United Nations: Ongoing violent clashes between the Sudanese Armed Forces (SAF) and the paramilitary Rapid Support Forces (RSF) have so far killed 185 people and wounded another 1,800, a UN envoy confirmed. Volker Perthes, head of the UN Integrated Transition Assistance Mission in Sudan, briefed the Security Council in a closed-door session on the latest situation of the conflict, reports Xinhua news agency.
“It’s a very fluid situation, so it’s very difficult to say where the balance is shifting to,” Perthes told reporters after the meeting. He said the two sides showed no signs of being willing to negotiate.
The violent clashes first erupted on April 15 between the SAF and RSF in Khartoum and other cities, with the two sides accusing each other of initiating the conflict.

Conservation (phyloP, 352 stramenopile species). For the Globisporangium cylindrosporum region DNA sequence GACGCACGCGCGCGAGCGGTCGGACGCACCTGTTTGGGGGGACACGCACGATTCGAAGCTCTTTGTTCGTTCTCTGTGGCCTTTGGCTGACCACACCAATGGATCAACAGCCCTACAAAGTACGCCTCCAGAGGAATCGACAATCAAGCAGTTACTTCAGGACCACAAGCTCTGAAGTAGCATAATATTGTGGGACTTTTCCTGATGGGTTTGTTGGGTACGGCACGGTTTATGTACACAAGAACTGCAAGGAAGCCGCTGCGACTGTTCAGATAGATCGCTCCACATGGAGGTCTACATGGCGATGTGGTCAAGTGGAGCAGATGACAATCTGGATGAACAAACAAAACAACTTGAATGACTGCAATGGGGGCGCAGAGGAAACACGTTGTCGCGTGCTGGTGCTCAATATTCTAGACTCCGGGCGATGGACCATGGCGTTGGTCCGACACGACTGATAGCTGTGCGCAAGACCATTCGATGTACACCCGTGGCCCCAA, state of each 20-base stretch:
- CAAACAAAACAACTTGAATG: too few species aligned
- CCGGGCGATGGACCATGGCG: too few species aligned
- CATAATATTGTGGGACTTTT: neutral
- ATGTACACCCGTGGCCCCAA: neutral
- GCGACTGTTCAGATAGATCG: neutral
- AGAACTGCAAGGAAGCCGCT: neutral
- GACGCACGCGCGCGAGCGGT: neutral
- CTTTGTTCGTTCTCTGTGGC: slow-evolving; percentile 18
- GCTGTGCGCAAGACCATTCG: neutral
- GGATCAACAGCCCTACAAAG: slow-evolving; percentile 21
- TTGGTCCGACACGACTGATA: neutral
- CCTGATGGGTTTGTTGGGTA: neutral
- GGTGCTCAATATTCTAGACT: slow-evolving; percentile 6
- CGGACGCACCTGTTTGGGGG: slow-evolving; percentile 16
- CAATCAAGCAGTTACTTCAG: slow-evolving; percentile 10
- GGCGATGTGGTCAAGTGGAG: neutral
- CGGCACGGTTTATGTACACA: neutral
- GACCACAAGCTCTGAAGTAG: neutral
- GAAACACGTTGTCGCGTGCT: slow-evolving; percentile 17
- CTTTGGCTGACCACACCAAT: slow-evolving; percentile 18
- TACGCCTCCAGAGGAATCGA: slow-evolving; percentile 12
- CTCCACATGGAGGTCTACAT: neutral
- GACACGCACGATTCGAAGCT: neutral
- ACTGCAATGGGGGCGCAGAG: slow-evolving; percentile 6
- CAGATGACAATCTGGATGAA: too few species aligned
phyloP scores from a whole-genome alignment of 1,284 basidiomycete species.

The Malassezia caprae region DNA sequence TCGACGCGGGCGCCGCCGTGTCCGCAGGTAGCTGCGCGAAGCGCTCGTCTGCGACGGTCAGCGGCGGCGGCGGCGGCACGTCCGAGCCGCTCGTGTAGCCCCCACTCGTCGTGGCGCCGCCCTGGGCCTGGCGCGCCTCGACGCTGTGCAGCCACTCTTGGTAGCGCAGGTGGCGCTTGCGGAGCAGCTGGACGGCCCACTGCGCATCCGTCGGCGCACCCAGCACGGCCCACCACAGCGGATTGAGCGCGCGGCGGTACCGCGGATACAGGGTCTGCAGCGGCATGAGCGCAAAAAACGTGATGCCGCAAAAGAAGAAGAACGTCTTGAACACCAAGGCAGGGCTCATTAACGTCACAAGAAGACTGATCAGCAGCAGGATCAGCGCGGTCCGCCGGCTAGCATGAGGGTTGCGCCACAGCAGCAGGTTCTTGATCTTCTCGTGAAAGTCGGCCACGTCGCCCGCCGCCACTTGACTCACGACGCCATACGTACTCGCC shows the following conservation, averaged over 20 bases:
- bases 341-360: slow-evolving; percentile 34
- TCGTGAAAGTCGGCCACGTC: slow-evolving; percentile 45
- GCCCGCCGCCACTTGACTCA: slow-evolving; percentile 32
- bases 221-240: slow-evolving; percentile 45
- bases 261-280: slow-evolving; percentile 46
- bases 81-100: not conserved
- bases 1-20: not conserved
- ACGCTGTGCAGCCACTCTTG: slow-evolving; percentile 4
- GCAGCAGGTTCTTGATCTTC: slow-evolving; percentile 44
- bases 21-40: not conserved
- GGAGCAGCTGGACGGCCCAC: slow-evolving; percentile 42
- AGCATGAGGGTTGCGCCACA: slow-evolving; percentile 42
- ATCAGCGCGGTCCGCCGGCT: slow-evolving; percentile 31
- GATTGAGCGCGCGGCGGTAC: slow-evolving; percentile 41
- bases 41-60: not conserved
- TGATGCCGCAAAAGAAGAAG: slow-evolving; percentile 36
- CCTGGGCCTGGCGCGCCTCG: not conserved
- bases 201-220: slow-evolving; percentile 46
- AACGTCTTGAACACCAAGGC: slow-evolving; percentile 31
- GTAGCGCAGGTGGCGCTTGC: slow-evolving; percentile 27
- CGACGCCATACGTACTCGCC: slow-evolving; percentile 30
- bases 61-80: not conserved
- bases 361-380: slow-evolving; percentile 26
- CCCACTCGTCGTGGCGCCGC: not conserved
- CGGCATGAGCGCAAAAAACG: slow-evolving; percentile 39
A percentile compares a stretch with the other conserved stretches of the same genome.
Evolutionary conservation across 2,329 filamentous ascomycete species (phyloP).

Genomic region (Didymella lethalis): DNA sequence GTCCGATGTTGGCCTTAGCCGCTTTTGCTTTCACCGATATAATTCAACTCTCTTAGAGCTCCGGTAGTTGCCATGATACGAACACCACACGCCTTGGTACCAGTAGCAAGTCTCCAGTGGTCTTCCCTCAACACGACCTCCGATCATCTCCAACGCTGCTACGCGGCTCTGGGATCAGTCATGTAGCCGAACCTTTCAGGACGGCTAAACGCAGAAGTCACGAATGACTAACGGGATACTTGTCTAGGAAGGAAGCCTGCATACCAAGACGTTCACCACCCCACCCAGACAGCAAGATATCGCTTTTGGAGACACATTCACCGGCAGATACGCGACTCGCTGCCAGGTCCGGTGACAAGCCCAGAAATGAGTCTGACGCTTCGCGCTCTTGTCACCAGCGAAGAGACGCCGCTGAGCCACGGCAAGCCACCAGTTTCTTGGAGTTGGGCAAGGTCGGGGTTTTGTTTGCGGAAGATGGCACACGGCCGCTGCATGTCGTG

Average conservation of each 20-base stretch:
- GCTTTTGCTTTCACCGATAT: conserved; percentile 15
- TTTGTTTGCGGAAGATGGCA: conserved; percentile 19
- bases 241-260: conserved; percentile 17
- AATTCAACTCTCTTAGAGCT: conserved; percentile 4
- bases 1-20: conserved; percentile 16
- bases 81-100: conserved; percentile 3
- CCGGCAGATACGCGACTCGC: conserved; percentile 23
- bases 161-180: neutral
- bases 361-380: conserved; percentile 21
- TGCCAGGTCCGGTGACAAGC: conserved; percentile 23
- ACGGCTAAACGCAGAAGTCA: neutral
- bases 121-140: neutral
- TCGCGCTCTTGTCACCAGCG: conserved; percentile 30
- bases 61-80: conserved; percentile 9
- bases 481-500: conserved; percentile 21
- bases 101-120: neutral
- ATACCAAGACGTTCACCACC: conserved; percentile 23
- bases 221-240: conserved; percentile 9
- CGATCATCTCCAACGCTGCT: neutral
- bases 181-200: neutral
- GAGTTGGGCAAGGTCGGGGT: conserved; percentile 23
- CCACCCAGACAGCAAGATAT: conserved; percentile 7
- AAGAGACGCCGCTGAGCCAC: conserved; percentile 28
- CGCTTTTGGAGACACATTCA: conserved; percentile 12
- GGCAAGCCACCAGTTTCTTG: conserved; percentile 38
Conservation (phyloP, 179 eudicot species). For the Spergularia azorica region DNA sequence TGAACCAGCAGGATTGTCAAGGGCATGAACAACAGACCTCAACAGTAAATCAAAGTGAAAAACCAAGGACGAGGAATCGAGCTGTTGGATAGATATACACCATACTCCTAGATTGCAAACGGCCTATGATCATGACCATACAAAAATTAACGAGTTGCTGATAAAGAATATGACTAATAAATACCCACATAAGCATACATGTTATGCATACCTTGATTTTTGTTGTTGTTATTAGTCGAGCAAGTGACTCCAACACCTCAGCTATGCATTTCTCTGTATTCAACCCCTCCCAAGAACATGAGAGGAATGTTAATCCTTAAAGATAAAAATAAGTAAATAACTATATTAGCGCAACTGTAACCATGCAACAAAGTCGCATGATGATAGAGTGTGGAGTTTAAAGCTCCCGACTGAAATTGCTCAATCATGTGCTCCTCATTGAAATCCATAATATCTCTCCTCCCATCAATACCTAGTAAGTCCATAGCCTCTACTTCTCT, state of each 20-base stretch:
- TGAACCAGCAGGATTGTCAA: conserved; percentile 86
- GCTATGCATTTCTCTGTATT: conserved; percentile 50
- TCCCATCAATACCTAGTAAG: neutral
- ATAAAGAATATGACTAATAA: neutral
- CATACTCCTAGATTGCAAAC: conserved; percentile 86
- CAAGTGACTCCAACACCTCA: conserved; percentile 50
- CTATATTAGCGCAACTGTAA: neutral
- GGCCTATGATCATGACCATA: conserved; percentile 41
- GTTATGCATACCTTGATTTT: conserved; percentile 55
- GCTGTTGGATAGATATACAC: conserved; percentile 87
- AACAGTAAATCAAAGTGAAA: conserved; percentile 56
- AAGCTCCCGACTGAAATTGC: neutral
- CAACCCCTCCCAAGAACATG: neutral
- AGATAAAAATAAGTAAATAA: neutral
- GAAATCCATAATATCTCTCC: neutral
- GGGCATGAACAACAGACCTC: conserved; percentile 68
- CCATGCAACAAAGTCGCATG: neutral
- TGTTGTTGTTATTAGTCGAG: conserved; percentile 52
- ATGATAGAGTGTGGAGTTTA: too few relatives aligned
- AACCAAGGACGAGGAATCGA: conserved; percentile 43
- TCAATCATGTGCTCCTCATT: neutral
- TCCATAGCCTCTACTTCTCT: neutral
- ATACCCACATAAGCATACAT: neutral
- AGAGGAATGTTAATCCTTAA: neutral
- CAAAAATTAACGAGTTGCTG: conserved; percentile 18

The tension between the two military forces has escalated since April 12 in the Merowe region in northern Sudan, after the RSF moved military vehicles to a location near the military air base there, a move that the army considered illegal.
Deep differences have emerged between the Sudanese army and the RSF, particularly regarding the latter’s integration into the army as stipulated in a framework agreement signed between military and civilian leaders on December 5, 2022.
The RSF was formed in 2013 and has its origins in the notorious Janjaweed militia that brutally fought off rebels in Darfur. Since then, RSF leader Gen Mohamed Hamdan Dagalo has built a powerful force that has intervened in conflicts in Yemen and Libya and controls some of Sudan’s gold mines.
It has also been accused of human rights abuses, including the massacre of more than 120 protesters in June 2019. This fighting is the latest episode in bouts of tension that followed the ousting of long-serving President Omar al-Bashir in 2019.